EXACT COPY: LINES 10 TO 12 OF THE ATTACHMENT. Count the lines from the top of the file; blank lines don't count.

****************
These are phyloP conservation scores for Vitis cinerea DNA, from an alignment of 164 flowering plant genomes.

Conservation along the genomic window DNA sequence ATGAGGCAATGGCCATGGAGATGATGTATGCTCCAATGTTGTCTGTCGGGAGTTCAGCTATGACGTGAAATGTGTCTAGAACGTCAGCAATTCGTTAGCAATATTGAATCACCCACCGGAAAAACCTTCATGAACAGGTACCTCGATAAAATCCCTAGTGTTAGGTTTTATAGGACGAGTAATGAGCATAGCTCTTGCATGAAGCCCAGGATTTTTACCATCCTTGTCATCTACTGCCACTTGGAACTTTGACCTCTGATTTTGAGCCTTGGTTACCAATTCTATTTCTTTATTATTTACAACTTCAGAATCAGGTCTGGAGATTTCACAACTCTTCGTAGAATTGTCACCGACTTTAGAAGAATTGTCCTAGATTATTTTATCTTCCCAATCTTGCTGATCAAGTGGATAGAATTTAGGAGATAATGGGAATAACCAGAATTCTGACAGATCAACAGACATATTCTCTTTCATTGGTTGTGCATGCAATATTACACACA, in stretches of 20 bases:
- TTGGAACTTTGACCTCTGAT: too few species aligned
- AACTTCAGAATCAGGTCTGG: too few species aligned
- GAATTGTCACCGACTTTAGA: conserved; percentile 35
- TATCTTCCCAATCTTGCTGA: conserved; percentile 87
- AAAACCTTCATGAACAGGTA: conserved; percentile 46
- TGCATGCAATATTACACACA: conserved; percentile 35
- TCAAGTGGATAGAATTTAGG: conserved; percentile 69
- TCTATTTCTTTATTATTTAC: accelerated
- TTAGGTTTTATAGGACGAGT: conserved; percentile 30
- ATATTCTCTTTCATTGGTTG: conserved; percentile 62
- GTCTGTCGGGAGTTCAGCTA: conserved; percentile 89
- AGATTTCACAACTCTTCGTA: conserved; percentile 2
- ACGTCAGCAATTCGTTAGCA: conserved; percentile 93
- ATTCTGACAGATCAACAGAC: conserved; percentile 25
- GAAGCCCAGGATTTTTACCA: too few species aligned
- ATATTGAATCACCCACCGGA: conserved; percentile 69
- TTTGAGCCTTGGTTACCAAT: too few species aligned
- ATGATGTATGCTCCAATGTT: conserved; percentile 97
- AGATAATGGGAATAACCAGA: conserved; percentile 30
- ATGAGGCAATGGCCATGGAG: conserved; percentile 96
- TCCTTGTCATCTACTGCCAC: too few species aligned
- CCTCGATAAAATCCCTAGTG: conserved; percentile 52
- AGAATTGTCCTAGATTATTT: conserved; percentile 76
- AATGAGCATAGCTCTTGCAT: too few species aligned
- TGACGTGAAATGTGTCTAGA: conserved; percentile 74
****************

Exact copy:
- TCTATTTCTTTATTATTTAC: accelerated
- TTAGGTTTTATAGGACGAGT: conserved; percentile 30
- ATATTCTCTTTCATTGGTTG: conserved; percentile 62